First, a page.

As data privacy is a huge topic of debate right now for everyone who operates anything that connects to the internet, so it is the same for big tech companies who are now being given fair warning into the ways they collect and harvest personal data. Their privacy practices they provide for consumers is being carefully watched in a different light and by different organizations. The European Union's competition commissioner Margrethe Vestager, has warned tech giants like Google and Facebook could very well be close to breaching the region's competition rules based on the amounts of personal data the tech companies collect and the ways they use it for dominating the markets. On the Europeans Commissions Competition website it states that competition encourages different companies to offer goods and services at the most favorable terms. It also encourages efficiency and innovation while reducing prices for consumers on the stance for fair marketing. But with huge tech companies such as Google and Facebook, the amounts of data they collect really can play at a disadvantage to smaller and more locally owned businesses in terms of reaching their customers via online or through social networking.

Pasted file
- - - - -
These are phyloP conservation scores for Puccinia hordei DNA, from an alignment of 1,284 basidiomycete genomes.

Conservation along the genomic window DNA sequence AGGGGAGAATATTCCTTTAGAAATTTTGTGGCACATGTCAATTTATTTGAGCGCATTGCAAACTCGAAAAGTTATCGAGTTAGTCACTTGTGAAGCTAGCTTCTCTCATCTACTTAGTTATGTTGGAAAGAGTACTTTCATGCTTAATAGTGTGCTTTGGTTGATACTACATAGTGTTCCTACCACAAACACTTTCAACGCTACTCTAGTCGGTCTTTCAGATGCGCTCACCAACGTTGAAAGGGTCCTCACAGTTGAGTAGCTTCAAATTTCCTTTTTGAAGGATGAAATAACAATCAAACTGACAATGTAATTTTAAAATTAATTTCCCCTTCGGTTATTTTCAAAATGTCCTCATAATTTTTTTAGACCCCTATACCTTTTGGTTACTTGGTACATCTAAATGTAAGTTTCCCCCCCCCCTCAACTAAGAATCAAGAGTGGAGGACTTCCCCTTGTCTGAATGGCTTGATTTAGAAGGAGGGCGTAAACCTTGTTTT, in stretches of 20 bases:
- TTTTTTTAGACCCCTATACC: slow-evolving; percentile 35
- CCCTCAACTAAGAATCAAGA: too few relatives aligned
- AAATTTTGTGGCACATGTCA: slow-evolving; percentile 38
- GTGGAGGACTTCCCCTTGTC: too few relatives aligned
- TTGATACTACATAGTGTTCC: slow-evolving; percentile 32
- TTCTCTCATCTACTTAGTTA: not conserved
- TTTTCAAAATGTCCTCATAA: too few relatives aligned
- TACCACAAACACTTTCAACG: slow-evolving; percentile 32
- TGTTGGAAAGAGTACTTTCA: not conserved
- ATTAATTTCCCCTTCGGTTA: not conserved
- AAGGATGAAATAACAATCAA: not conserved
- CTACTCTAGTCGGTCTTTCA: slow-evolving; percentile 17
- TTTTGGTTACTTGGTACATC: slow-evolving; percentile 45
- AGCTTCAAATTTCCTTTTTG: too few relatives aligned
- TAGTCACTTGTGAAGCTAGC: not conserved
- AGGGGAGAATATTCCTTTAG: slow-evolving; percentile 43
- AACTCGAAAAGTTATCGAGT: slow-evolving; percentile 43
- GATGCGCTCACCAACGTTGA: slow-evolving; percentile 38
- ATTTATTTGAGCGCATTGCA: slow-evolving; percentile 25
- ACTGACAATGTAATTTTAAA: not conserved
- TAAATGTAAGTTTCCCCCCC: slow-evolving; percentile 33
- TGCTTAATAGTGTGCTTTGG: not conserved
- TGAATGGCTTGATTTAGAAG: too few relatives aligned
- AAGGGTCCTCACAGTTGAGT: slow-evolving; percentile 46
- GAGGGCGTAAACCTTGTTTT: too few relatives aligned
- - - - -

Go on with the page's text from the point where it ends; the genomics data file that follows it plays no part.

Margrethe Vestager, who also brought up antitrust charges against Google last April, saying that the tech search giant favored its digital services more than those of its rivals, is looking at the issue with Google very carefully and with great concern. Vestager went on to say, "If a few companies control the data you need to cut costs, then you give them the power to drive others out of the market... If a company's use of data is so bad for competition that it outweighs the benefits, we may have to step in to restore a level playing field." It's also worth mentioning that while she has brought up issues against Google back in April, she has equally done the same for Android stating that complaints by rivals have been made that Google uses its mobile OS as a "Trojan Horse" for other Google services in order to "dominate the mobile marketplace and cement its control over consumer Internet data for online advertising as usage shifts to mobile".
While giving the speech at the DLD (Digital Life Design) conference in Munich, which is a global conference network designed to create future visions and digital innovations among other great things, she explained that the EC (European Commission) would look to differentiate between different types of data, while looking at how data is also acquired by the tech companies. She also will be looking as to why some companies are able to acquire more useful data than their competition and why they aren't able to collect the same data from their own customers or even purchase it from a data company. While some of the major tech companies will most likely not be happy with this sort of light shining on them, they should take notice that Vestager is merely interested in how they obtain user data and how they use it to dominate the markets, so there is technically no risk to them yet. Although the tech giants might see this as a bad thing, this will eventually help ease fair competition to all those early and local companies looking to use online services to grow their business.